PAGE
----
I've written three reviews and...still no followers. That's okay I didn't expect it to happen so soon, if at all. But since I'm basically talking to myself at this point and I'm a little slow at the review writing (Catfish is in progress as well as Scanners) and since Mondays are just awful and October is my favorite month (massive horror movie watching) I've decided to do something a little special. Top five lists! Yeah, not all that exciting. In fact I hate top insert number lists because the author and I are in difference of opinion. Either way here's the first.
There's a lot of creatures out there, aliens, vampires, werewolves, etc. but my personal favorites have always been zombies. Something about the disease infested versions of ourself has always held a higher appeal than any other monster. I don't know if it's the most likely of opponents to happen (2012 zombie apocalypse!), or if it's that zombies possess our inner most fear of infection, I'm not really sure why I love them but I digress, Top Five Favorite Zombie Movies of All Time (or so far):
#5 Night of the Living Dead (1968)
George A Romeo's low budget classic has the rights to two important cinematic firsts. The first zombie film (if you dis include the earlier version of the term, which relates to the voodoo technique) and the first African American hero/lead in a horror movie. Despite it's age the black and white film still presents a prodigious amount of scares with a fair amount of blood. The zombies are in their original state, mindless beings who randomly hunt to feed their lust for flesh. And Karen Cooper eating her father sets the essential question in all zombie films, wanting to survive vs killing the ones you care about.
#4 Zombieland (2009)
Zombieland is just...funny. I'm not sure how else to describe it. It's an hour and a half of watching four different individuals kill zombies in creative, yet bloody, ways. Pair it with a gifted actor like Woody Harrelson and you've got a ridiculously funny movie dedicated solely to the art of zombie bashing.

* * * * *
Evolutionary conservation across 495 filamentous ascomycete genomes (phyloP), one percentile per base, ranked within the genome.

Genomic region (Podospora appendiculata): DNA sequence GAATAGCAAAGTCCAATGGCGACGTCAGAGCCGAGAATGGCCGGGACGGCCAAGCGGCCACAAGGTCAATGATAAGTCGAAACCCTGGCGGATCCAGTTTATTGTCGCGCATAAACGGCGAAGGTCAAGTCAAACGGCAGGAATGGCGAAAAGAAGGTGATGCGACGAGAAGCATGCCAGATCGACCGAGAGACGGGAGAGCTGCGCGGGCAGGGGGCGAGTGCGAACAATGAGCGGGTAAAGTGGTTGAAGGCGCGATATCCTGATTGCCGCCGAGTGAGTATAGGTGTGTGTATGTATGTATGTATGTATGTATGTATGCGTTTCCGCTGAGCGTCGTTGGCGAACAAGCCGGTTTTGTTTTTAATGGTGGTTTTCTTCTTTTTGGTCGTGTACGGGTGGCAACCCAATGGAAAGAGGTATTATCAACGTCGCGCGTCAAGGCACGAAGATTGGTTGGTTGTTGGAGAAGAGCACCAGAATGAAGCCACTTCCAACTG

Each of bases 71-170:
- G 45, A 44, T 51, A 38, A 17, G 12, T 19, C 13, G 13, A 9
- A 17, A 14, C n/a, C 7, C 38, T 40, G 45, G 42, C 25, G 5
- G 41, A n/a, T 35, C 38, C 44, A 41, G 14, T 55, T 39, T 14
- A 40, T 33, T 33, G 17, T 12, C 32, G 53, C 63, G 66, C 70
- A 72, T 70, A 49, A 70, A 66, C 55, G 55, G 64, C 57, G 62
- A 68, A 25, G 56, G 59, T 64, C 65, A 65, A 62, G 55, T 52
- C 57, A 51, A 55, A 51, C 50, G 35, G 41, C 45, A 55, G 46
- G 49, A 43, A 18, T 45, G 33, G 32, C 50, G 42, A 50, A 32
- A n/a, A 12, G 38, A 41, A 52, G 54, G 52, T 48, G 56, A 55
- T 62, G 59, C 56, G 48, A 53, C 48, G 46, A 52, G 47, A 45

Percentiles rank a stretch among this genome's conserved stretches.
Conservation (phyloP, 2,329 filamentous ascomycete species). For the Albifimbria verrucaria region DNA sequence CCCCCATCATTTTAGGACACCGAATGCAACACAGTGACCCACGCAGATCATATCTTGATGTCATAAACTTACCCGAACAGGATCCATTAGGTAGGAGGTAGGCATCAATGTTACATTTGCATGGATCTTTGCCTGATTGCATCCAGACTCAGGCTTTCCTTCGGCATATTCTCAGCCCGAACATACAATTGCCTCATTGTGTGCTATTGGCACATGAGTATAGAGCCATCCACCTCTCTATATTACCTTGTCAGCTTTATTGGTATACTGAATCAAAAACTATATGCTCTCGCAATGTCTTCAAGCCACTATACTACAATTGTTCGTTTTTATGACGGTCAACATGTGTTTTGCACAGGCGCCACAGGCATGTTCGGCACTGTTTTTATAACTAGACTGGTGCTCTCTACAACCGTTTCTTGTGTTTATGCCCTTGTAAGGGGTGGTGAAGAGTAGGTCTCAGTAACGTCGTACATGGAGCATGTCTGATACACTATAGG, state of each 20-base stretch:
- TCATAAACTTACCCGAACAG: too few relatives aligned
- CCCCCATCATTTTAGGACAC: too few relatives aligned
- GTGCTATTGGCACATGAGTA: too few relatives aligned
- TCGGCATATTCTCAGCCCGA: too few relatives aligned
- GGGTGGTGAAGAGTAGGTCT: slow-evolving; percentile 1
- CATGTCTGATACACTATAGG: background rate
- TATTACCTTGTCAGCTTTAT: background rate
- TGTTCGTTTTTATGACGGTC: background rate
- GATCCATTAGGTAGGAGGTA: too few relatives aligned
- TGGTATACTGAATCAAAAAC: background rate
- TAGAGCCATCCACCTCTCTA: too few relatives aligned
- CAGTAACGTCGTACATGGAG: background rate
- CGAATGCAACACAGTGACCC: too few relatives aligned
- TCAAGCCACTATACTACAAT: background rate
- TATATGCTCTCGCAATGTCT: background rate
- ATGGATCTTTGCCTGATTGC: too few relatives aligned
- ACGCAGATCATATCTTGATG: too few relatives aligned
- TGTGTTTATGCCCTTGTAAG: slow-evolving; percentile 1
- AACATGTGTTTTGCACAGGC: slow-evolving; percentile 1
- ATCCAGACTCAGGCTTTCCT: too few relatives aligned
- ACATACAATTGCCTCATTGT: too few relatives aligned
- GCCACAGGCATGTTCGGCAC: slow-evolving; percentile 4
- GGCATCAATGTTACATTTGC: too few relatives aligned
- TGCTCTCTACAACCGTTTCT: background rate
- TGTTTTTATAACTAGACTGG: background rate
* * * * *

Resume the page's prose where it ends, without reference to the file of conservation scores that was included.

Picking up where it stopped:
#3 Night of the Comet (1984)
Part satire, part cult horror Night of the Comet is a enjoyable zombie movie where you can laugh at the cliches but still care enough about what happens to the characters. There's flaws in Hector, Reggie, and Samantha but it doesn't weigh the movies prominent goal of parodying disaster movies. It's really got everything; the smart older sister whose just naturally skilled at kicking ass, the dumb younger (and cheerleading) sister, the not so cute but charming male hero, 80's movie shopping montage, action, satire, and of course zombies.
#2 Dead Alive (1992)
I may be shunned for this but... yes I love Peter Jackson's Dead Alive more than I do Sam Rami's Evil Dead. Don't shoot me! While I think Evil Dead is hilarious in it's own right I feel that Jackson's film applies more to my humor. The darker or less obvious humor such as a mama's boy going so far as to keeping his zombified mother locked in his basement because he can't part with her is what makes it such a win for me. But the absurdity (Zombies having rough table sex, Lionel making his way through a zombie crowd with a lawn mower) is also a helpful attribute. And this is the most blood I've ever seen in a film, which just makes it awesome.
#1 28 Days Later (2002)
Dead Alive comes second because while it's the best zombie movie resulting from the genre (IMO) 28 Days Later does a lot more than the genre expects. It has the humor, the survival outline, and the (fast) zombies but it's really about human nature. It's unique of the director and the writer to try to do a human study film within a horror movie, which once accomplished seems like an obvious pairing. They explore into our species animal like nature through the disease and through desperation of those not infected. It moved the genre from cheap scares with slow brain suckling zombies (don't get me wrong I still love those too) into a grisly and uncommonly deep insight.
Honorable mentions: Fido (2006), a dry dark comedy that parody's the Lassie and Leave it to Beaver genre. Planet Terror (2007), Robert Rodriguez Grindhouse contribution featuring a one legged Rose McGown. And Evil Dead (1981), college students, trapped in the woods, with zombies...and Bruce Cambell.
For those who are reading post your own list, I'm curious.